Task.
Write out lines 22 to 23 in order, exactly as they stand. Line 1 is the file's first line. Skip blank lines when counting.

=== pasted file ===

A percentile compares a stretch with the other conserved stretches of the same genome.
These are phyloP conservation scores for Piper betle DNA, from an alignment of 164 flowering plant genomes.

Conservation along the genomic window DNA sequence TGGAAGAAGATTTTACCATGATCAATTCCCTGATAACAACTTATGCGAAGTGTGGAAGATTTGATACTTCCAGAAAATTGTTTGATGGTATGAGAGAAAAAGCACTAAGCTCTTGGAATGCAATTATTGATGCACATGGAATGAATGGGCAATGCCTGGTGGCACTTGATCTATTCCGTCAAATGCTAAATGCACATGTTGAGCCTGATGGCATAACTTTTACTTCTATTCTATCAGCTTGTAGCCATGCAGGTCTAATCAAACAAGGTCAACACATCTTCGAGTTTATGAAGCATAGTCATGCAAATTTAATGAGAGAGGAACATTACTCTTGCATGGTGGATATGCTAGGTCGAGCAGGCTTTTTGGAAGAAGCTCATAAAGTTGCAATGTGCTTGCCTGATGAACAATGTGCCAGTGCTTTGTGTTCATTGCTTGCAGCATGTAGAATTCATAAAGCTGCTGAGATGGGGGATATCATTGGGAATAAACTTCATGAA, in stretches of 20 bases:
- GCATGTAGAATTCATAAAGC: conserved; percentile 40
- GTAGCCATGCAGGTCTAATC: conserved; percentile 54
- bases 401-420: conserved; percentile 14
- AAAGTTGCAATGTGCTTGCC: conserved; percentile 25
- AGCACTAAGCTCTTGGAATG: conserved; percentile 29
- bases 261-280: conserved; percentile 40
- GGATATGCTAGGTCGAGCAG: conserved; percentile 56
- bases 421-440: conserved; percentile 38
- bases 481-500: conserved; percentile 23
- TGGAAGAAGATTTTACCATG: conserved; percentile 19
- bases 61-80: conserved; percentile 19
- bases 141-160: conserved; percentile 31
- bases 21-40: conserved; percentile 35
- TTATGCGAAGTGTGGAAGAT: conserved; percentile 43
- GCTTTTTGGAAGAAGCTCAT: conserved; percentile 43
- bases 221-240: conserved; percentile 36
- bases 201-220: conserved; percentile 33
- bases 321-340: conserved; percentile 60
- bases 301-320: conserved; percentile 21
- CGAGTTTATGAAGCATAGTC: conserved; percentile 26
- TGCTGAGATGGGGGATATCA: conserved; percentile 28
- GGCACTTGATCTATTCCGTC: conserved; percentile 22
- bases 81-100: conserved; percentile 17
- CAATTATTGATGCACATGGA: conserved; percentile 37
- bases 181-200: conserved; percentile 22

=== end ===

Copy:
- bases 301-320: conserved; percentile 21
- CGAGTTTATGAAGCATAGTC: conserved; percentile 26